Thanks so much for being here with us. First of all, I want to get your reaction to this, the second deadly attack on the Capitol in three months.

ASHA RANGAPPA, CNN LEGAL AND NATIONAL SECURITY ANALYST: Yes, well, I think the main question here is, what is the motivation?

You know, looking at this, we know it's not an accident. This person rammed into the barricade, injuring one law enforcement officer and killing another. And then he exited the vehicle with a knife. So clearly, he had intentions.

And the question is, what were those intentions?

Were they motivated by some kind of ideology?


RANGAPPA: Does this fall into the terrorism bucket or was this a lone actor acting out perhaps some frustrations or, you know, grievances against the government?

And I think that's what the investigation now is seeking to uncover.

BRUNHUBER: Yes, certainly we don't know the details, as you say. From what we are to glean from those who knew him best, it seems to have been a lone wolf attack from someone without a larger network that could have been, say, penetrated by law enforcement to prevent it and so on.

So how hard is it to prevent this type of incident from happening?

RANGAPPA: Lone actor incidents like this are incredibly hard to prevent because there's no other signal that this is coming. In a planned attack, in a coordinated attack, you actually have communications happening between groups of people that can get on the radar of law enforcement so that they can intervene, you know, in the planning stage, for example.

But if all this is happening really in the perpetrator's mind, the people who are going to see any red flags, if any at all, are the people who are closest to them, the friends, the family. They might see the comments they're making, that they had a weapon.

In the Atlanta shooting, this person had -- the family member saw they had a weapon. So law enforcement is really relying on tips to get a heads-up on things like this that are coming in order to prevent them before they happen, which is difficult.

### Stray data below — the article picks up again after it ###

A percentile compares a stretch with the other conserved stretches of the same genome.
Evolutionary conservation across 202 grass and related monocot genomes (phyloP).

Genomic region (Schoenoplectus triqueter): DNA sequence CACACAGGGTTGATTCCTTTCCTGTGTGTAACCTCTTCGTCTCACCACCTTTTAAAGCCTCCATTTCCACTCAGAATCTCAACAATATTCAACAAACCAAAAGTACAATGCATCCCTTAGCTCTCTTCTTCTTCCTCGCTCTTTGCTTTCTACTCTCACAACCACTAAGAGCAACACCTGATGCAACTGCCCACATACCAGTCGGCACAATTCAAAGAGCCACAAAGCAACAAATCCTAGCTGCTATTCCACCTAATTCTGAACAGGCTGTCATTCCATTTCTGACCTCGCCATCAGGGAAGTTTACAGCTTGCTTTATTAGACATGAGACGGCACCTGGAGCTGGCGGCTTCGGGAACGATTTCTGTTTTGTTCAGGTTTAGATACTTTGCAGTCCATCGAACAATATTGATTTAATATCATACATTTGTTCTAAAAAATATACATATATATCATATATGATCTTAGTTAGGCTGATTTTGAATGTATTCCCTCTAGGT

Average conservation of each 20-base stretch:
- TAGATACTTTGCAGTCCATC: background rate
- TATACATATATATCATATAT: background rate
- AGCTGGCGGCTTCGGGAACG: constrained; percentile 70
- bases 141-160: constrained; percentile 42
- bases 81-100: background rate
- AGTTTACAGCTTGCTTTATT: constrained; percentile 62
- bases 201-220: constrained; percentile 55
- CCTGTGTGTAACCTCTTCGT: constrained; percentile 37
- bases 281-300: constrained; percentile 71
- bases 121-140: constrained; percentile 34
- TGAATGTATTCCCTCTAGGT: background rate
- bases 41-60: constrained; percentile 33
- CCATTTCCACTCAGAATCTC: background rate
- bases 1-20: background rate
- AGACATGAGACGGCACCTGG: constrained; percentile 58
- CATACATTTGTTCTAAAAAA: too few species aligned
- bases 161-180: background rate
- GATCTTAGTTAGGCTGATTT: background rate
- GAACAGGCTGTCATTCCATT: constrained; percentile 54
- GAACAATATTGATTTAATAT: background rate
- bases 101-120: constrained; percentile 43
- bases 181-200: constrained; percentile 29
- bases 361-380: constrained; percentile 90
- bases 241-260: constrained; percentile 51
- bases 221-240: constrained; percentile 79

BRUNHUBER: And then in terms of the hard security there, I mean this has become a political issue. Many in Congress and in the community there as well complained about the added security, the barriers and so on. They just opened up those barriers, those roads to traffic two weeks ago.

Does this suggest to you these measures should be reinstated, not just to protect the lawmakers but to better protect police?

RANGAPPA: Well, I defer to the people on the ground to make the decision on what specific security measures are needed. But it's clear that the Capitol is a target. You know, this is a soft target generally. This is the seat and symbol of American democracy.

But I think, especially on January 6th, it became a focal point for the nation and the world. And I think, as a result, it is now in the popular imagination for people who may have a variety of motivations and, you know, grievances against the government, who may have conspiracy theories about the government or just may want visibility to use this as a target.

And so there does need to be some security. And, you know, here, I -- on the one hand, the Capitol wasn't breached. But the people who are at the periphery -- and there will always be some outer point where security is going to be protecting it -- I think those people will be vulnerable.

And that needs to be taken into account and, you know, looked at very carefully, because we want to protect the law enforcement as well as the building and the people inside as well.

BRUNHUBER: That's all the time we have but really appreciate your expertise on this, Asha Rangappa, thank you so much.

RANGAPPA: Thank you so much.

BRUNHUBER: The death of Officer William Evans is hitting the Capitol Police hard. Emotions are still raw over the January 6th insurrection and the loss of three officers. This latest incident only adds to the trauma. CNN's Alex Marquardt has more.